This is my second post in the series Looking Back 2010 where I plan to highlight some of the significant cloud related events in 2010. These year end picks are based on my observations of the industry over the past one year. In today’s post, I am going to talk about my second pick, the acquisition of Heroku (see previous CloudAve coverage) by Salesforce.com (see previous CloudAve coverage). Even though consolidation among different players in a market segment is normal in any industry, this particular acquisition has the potential to be a game changer. I will put forward my arguments in support of this claim in this post.
First, some history
In the beginning of this month, at Dreamforce 2010, Salesforce.com announced its acquisition of Heroku for $212 Million in cash. Before this announcement, Salesforce.com was an enterprise SaaS player with a proprietary Force.com platform which didn’t get much traction beyond some of their hardcore supporters. One of the biggest FUD against PaaS (even though it is partly true) is the fear of vendor lock-in. A proprietary platform like Force.com was seen by developers as a risky bet. They didn’t want to be tied to a platform where their future is dependent on the whims and fancies of the platform provider. Even though Salesforce.com was doing well on their SaaS side, their platform strategy left much to be desired.
While the traditional platform providers were clueless about their cloud strategy, we saw the emergence of platform players around Ruby and other modern languages. Heroku and Engine Yard are two such players who took Ruby to the cloud and completely changed the way developers did their apps. They made it so easy and seamless that even my grandma with rudimentary programming skills could deploy her apps on the cloud. Not only these providers made deploying apps seamless, they also built their service on top of openness mantra. Developers could take the apps deployed in these PaaS environments and put it in the traditional environment and vice versa. Openness is key to the success of modern day platform players like Heroku, CloudBees and others. These PaaS providers started to disrupt the platform services market and made app development more democratic.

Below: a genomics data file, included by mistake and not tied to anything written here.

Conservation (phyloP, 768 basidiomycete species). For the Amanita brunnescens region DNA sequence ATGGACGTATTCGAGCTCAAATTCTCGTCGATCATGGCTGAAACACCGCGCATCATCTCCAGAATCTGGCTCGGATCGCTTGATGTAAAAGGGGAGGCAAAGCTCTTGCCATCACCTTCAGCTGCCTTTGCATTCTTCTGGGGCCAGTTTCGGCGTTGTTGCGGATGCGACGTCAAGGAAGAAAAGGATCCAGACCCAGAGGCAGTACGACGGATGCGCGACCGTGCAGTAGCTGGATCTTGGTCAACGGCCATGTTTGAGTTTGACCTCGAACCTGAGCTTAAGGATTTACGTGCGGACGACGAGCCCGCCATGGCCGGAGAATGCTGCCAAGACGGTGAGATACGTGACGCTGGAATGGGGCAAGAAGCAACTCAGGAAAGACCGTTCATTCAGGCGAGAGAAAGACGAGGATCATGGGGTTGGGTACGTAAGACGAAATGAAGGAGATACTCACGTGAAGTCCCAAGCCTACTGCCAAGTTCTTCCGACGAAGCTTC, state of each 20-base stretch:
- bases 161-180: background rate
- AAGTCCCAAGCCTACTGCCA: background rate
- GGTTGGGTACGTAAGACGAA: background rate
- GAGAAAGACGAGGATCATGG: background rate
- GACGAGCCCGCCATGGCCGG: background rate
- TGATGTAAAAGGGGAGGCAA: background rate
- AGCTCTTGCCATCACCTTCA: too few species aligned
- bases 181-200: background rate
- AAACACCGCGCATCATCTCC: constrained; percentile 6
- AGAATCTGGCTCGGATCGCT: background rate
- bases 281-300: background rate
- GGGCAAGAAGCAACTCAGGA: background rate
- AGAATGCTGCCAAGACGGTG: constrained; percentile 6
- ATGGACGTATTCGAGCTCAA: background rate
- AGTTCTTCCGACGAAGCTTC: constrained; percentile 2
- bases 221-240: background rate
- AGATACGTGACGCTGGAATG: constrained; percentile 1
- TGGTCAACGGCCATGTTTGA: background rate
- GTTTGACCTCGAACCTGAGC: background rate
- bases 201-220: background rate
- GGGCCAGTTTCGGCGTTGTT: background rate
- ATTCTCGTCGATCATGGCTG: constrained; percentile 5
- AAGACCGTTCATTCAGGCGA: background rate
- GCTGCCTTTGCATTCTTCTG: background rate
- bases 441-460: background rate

Why this acquisition is significant?
I have already written about the importance of this move by Salesforce.com. At the risk of being repetitive, I will briefly touch upon the importance of this move again in this post. From the tone of Marc Benioff’s keynote at Dreamforce 2010 and from my interactions with many in the organization, it now appears that they have realized the limited potential of a proprietary platform. They have also realized that the only way to get developers attention is by embracing mainstream languages. This has resulted in Salesforce.com wanting to build (well, own) not just an open platform but, also, support many developer friendly languages.
The first step was their VMforce strategy to bring Java developers on board. Even though it was a good start, they had their task cut out. They had to do something that could get developers comfortable with Salesforce.com brand. The net result is the opening up of their database as a service and the Heroku acquisition. By letting database.com open to any platform, device or service and by showing their intention to keep Heroku independent (as a side note, Heroku homepage still doesn’t have Salesforce.com name anywhere), they are signaling developers to trust their platform strategy. If whatever I heard during Dreamforce 10 are true, this is just a beginning and they have other plans under their belt to build open and democratized PaaS offerings. If Salesforce.com is going to go in this direction, Heroku acquisition will be the turning point not just for Salesforce.com but for the PaaS market itself.
One more thing
Again, this move holds promise based on Heroku’s potential, their openness and Salesforce.com’s stated intention to democratize PaaS. As of now, Heroku has more than 100K apps deployed on their platform but they are not making enough revenues to justify the cash they received. Moreover, we have only heard Salesforce.com’s intentions to be open and democratic and we haven’t seen it in action yet. Whatever I have pointed out in this post is entirely dependent on Salesforce.com keeping its promise of openness and finding a way to monetize Heroku platform successfully.
- News Analysis: Salesforce.com Buys Heroku For $212M – Shows Commitment To Next Gen Apps (constellationrg.com)
- PaaS choices today (enterpriseirregulars.com)
- First impressions: Salesforce.com far outgrows its name (constellationrg.com)
- Impression from Dreamforce 2010 (enterpriseirregulars.com)
- Salesforce’s Database.com as a game changer – now they’ve acquired Heroku? (constellationrg.com)
- Salesforce.com’s $212 Million Acquisition of Heorku – A Sparkling Gem In Radiant Future Of Cloud And PaaS (cloudave.com)
- Research Report: 2011 Cloud Computing Predictions For Vendors And Solution Providers (enterpriseirregulars.com)